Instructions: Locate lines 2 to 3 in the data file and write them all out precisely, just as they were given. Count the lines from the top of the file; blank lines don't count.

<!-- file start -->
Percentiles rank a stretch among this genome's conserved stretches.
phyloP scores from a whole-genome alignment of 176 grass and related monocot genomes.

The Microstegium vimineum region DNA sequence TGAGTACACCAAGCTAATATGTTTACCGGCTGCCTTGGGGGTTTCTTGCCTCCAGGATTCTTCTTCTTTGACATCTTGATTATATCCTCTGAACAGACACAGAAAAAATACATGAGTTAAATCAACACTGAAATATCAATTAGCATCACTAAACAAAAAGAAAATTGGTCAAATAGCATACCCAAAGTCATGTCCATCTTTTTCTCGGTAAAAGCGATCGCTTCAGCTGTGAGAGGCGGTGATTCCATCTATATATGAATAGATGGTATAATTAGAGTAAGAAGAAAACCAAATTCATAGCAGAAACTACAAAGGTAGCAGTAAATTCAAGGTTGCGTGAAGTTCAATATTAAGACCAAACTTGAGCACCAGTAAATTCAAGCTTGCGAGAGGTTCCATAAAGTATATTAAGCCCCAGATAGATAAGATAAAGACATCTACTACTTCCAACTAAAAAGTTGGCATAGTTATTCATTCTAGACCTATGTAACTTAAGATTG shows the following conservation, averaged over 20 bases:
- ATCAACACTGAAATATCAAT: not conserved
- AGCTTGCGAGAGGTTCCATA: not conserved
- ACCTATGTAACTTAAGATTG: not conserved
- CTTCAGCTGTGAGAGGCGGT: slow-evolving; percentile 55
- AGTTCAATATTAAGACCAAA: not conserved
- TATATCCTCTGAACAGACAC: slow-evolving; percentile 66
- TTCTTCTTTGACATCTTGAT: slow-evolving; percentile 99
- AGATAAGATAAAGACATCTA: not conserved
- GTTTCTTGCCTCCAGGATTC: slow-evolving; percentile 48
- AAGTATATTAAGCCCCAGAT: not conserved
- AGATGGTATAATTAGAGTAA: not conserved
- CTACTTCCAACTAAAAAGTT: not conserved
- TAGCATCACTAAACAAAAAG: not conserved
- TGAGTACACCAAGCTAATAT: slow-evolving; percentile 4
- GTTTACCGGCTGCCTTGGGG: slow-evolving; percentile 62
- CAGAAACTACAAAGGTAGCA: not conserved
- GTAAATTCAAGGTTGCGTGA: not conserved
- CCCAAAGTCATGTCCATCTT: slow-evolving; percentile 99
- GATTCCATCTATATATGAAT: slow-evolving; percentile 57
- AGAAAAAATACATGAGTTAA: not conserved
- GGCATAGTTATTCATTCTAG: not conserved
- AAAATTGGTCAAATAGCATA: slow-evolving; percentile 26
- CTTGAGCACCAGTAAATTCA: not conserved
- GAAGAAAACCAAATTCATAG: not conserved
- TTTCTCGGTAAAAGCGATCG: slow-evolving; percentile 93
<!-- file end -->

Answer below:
phyloP scores from a whole-genome alignment of 176 grass and related monocot genomes.

The Microstegium vimineum region DNA sequence TGAGTACACCAAGCTAATATGTTTACCGGCTGCCTTGGGGGTTTCTTGCCTCCAGGATTCTTCTTCTTTGACATCTTGATTATATCCTCTGAACAGACACAGAAAAAATACATGAGTTAAATCAACACTGAAATATCAATTAGCATCACTAAACAAAAAGAAAATTGGTCAAATAGCATACCCAAAGTCATGTCCATCTTTTTCTCGGTAAAAGCGATCGCTTCAGCTGTGAGAGGCGGTGATTCCATCTATATATGAATAGATGGTATAATTAGAGTAAGAAGAAAACCAAATTCATAGCAGAAACTACAAAGGTAGCAGTAAATTCAAGGTTGCGTGAAGTTCAATATTAAGACCAAACTTGAGCACCAGTAAATTCAAGCTTGCGAGAGGTTCCATAAAGTATATTAAGCCCCAGATAGATAAGATAAAGACATCTACTACTTCCAACTAAAAAGTTGGCATAGTTATTCATTCTAGACCTATGTAACTTAAGATTG shows the following conservation, averaged over 20 bases: